Tuesday Tip – Massage at Home

I like massage. My fibromyalgia pain often feels like my muscles are being compressed in a vice or pulled so tight that touching them will snap them in half. Massage brings GREAT relief to me when I am in pain. The relief doesn’t last, it’s only temporary. I have not found any long term benefits to massage, but in the painful moments, massage brings me relief. Many people with fibromyalgia do not enjoy massage because it hurts. Completely understandable. If that is you, then perhaps this tip is not for you. Although massage does hurt in the moment, I feel like it is a good hurt. It is releasing some of the tension, knots, and pain by increasing blood flow, relaxation, and flexibility. I always feel better after a massage by a massage therapist. I am a mother to five kids, so if nothing else, it brings relaxation! 🙂 But it truly does bring pain relief too.

There are times when the pain is so bad, that I wish the massage fairy would just show up at 11PM because I am hurting so bad and can’t sleep. I have said, I would pay a million dollars to have a massage therapist walk through my front door right at that moment!!!! OK, so I don’t have a million dollars, but you get my point. I have an awesome husband, but one of his flaws is that he doesn’t like or appreciate a massage. How can a normal person NOT like a massage? I don’t know, but he doesn’t. Because he finds no enjoyment in massage, he consequently does not know how to give one!!! I’ll give him credit for trying, but he just really isn’t any good at it! ♥ (Love you, Tony!) ♥

When in a flare, my muscles beg for relief – like a swollen balloon that needs to be deflated. My tender points – especially in my neck, shoulders, and hips – beg for release. It is not convenient or cheap to constantly run to a massage therapist, so my next best friend is the handheld massager, like this one from Homedics. I really like it and it helps me when I need to relieve the pain. For me, using the massager hurts like heck. I don’t really know how to explain it, but it is a good hurt. Because when I am done, I always feel better. I have been known to cry from the pain while using it. When times are really bad, terribly flared, extremely painful, getting a massage or using the Homedics massager can be torture. But the pay off for me when I am done, is that I feel so much better – like I have released some of the pressure. I don’t know if any of you can relate to that or if that is just how my body works.

I have heard other people with fibro say that massage makes things worse. If I am NOT in a flare and I have a DEEP tissue massage then digging around in my muscles will indeed stir things up and cause a flare – better off just sticking with a light relaxation massage. But during a flare, when I need pain relief, massage is a great tool. One bit of advice, you MUST drink a lot of water after a massage, if you don’t things will get worse. You have to drink water to flush out all the toxins. This is an important step that many people forget. When I forget to do this, I end up very, very sore and even more fatigued.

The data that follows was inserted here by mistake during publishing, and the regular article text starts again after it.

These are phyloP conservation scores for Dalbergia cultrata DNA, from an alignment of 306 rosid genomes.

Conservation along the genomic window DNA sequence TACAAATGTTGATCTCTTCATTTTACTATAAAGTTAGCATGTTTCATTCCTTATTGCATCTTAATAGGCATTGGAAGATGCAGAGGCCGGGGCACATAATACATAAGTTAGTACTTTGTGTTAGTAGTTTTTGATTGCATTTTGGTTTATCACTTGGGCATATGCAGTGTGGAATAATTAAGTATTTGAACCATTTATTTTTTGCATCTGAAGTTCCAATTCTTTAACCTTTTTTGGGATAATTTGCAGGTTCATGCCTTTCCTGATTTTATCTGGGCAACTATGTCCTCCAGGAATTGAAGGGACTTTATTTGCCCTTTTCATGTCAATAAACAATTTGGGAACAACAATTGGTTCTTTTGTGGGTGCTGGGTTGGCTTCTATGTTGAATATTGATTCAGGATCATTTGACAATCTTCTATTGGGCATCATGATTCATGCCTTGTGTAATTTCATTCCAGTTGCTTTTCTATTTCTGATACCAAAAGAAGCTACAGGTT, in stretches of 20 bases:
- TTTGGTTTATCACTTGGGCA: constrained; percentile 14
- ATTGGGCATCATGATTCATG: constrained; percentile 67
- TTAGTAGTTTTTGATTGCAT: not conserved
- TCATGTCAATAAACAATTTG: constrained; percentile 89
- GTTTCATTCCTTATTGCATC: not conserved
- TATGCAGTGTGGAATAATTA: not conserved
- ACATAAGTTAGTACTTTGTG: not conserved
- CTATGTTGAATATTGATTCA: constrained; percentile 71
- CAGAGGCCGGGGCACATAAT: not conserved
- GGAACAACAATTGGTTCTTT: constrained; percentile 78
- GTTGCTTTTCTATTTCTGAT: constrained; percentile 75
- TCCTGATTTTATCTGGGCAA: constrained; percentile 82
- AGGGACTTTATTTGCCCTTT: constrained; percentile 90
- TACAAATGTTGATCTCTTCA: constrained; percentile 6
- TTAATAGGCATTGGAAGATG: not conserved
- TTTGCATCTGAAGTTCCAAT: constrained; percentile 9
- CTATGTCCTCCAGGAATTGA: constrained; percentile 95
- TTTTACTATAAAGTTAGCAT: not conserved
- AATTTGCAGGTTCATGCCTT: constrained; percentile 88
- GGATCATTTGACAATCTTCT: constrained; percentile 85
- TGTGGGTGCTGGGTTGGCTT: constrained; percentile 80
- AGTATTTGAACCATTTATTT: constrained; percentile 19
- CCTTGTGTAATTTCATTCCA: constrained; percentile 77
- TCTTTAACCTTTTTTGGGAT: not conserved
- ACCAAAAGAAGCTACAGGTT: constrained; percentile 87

If massage brings you relief, then I highly suggest the Homedics Percussion Massager. I am in no way being asked to promote it – just my personal tip for the day!!!!

What about all of you? does massage help you? or make things worse?


4 thoughts on “Tuesday Tip – Massage at Home

  1. Yes, I agree. Massage helps me,too. I get one once a week. It keeps me from constantly taking Advil. The pain is a good pain b/c you know it is flushing toxins from your lymphatic system. Sometimes when desperate, I use my kids’ hard bouncy ball. I put it on the carpet, lay back, shoulder (whatever area is most balled up and in pain) and I ease my weight down on that ball and it gradually releases the tense area. Not as good as a full-blown massage and quite painful, but it helps a bit. (One more thing — my massage therapist is a lovely woman, a committed Christian and I know she prays for me during the massage–what a blessing!)

    • Shelley, I had to laugh at using your kids’ bouncy ball! 🙂 But, hey, we gotta do whatever works, right? What a blessing to have a massage therapist who includes prayer as part of her service! I think I need to find me one of those! Thanks for sharing!

  2. I have had massages in the past that were deep tissue and I could not function for days. Then I had a great massage therapist that taught me about myofascial release massage which makes one with fibromyalgia relax without pain for once. The trigger points are the worse to work out, and I had knots so bad in my arms and upper body it took her nearly two hours to get them out, but my therapist had fibromyalgia also and she knew how much better she felt after receiving this type of massage and learned to perform them herself so she could help her patients get some relief.

    • What a blessing to have a therapist who knows what fibro feels like! I have had myofascial release massages in the past, but haven’t found someone to do them recently. They are wonderful at working out the knots and pain. Thanks for sharing, Monnette!

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